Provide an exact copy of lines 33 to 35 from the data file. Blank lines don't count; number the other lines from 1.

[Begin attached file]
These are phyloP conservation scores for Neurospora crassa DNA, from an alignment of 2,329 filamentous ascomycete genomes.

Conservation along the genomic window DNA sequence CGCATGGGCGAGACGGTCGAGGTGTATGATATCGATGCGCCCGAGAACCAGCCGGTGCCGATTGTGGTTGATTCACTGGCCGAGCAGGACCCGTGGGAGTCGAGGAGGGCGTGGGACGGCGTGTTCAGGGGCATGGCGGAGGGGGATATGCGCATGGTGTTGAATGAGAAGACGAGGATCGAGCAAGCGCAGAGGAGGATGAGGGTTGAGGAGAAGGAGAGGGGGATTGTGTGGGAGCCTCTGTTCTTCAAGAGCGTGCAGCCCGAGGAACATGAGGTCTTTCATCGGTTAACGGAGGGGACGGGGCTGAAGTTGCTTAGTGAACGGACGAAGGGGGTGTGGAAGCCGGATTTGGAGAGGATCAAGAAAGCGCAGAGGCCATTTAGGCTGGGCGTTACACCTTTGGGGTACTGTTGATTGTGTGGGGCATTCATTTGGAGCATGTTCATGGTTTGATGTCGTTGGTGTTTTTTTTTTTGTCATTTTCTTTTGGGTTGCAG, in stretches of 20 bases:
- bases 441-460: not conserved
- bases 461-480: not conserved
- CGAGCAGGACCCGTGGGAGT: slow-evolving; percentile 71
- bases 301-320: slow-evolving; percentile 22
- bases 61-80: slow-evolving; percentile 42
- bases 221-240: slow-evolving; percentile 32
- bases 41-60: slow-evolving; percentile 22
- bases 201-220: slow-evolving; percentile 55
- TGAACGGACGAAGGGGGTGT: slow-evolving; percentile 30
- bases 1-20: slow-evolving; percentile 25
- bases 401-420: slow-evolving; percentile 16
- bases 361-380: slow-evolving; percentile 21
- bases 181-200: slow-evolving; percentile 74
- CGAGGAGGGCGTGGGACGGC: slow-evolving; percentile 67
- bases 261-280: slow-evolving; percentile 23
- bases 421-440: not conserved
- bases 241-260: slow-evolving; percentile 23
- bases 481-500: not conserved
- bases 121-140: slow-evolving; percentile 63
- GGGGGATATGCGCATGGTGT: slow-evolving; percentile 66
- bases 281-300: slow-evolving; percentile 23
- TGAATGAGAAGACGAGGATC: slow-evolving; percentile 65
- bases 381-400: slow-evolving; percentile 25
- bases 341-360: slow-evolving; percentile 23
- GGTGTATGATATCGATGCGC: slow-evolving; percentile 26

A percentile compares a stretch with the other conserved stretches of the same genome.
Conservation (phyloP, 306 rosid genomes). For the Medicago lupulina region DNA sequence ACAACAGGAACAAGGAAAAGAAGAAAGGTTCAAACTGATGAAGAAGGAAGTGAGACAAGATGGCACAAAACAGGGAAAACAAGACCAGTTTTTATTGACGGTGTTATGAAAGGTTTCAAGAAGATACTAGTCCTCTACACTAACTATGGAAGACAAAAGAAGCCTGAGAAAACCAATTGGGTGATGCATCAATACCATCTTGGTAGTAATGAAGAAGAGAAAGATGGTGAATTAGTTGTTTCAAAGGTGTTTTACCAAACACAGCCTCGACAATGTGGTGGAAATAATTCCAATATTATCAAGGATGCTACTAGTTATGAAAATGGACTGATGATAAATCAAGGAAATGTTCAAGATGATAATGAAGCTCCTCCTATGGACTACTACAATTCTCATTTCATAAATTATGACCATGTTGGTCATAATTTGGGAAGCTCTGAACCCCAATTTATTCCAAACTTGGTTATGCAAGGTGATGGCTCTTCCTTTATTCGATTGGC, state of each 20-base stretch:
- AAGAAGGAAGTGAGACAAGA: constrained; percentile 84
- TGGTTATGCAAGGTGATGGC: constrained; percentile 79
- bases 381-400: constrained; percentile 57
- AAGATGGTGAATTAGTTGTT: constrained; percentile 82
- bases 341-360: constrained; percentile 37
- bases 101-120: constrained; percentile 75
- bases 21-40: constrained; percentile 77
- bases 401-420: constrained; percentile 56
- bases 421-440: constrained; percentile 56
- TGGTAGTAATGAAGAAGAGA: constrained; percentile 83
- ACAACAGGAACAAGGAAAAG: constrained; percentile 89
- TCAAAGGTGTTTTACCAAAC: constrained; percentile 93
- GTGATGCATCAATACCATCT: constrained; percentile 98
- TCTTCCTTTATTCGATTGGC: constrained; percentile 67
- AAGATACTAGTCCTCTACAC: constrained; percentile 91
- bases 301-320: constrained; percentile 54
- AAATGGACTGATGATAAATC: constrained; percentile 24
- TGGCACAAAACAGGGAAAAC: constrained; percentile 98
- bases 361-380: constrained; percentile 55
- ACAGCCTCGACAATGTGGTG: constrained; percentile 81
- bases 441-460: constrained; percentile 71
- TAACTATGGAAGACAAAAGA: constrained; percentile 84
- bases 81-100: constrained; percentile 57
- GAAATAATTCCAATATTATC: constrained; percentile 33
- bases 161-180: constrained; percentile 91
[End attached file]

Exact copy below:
- AAGATGGTGAATTAGTTGTT: constrained; percentile 82
- bases 341-360: constrained; percentile 37
- bases 101-120: constrained; percentile 75